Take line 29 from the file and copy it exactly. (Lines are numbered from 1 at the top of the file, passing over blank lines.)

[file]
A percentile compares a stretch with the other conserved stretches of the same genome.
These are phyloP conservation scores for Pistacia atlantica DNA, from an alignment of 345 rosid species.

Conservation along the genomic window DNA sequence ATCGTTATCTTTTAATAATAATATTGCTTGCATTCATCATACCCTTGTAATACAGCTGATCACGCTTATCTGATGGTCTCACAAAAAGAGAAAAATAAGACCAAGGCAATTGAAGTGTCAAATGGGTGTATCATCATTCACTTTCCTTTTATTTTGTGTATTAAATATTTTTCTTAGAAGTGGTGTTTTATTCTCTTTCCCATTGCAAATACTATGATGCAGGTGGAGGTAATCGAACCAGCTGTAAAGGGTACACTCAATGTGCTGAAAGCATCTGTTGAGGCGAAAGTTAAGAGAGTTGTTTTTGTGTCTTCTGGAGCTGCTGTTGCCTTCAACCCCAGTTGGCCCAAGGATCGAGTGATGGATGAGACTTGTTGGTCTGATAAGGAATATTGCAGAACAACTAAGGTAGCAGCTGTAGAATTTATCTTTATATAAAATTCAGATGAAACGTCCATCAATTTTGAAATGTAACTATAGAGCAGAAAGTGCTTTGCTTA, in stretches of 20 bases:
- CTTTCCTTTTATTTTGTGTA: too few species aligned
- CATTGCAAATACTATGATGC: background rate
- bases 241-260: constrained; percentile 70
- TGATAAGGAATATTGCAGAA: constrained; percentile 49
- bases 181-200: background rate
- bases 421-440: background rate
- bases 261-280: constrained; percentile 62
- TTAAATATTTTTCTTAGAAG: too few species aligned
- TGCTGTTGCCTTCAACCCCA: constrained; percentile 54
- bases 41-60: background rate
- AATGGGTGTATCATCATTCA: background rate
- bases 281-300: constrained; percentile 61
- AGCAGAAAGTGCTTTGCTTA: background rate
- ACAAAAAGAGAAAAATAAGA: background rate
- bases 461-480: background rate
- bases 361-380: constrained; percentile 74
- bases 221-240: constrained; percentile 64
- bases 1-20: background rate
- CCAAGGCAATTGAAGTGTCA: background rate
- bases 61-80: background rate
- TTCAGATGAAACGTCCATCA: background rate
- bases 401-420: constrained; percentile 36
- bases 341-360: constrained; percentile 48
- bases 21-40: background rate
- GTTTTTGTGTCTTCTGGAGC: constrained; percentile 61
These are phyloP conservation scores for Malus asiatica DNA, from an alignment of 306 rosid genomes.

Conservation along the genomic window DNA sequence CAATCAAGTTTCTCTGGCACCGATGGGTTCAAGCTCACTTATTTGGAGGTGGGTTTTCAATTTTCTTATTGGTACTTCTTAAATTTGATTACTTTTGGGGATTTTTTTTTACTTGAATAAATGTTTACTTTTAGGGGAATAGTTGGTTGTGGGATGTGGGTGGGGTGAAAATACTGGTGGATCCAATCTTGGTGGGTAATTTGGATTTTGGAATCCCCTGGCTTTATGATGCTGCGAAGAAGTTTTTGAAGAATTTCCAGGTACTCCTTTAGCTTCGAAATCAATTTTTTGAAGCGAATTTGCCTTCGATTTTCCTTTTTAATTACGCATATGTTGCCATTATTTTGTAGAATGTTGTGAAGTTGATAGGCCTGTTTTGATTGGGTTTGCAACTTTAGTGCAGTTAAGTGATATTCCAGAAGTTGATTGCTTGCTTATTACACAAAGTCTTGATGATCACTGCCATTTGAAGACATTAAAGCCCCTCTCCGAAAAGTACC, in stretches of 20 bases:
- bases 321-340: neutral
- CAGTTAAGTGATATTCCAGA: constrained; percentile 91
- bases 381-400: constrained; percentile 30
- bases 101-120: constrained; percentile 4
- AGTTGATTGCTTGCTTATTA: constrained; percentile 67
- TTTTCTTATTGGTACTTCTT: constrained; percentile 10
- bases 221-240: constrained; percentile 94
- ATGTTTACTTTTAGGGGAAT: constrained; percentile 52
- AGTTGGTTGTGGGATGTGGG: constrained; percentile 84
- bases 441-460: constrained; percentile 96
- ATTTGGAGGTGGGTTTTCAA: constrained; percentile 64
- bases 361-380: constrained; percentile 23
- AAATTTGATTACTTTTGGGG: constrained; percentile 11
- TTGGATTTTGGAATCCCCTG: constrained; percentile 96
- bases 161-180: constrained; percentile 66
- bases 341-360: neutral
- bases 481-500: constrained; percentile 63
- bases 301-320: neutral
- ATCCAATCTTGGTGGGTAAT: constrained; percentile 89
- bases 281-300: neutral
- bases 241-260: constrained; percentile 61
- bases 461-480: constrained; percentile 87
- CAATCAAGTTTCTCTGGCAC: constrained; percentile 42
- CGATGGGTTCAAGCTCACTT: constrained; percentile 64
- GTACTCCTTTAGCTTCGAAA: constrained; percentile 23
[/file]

These are phyloP conservation scores for Malus asiatica DNA, from an alignment of 306 rosid genomes.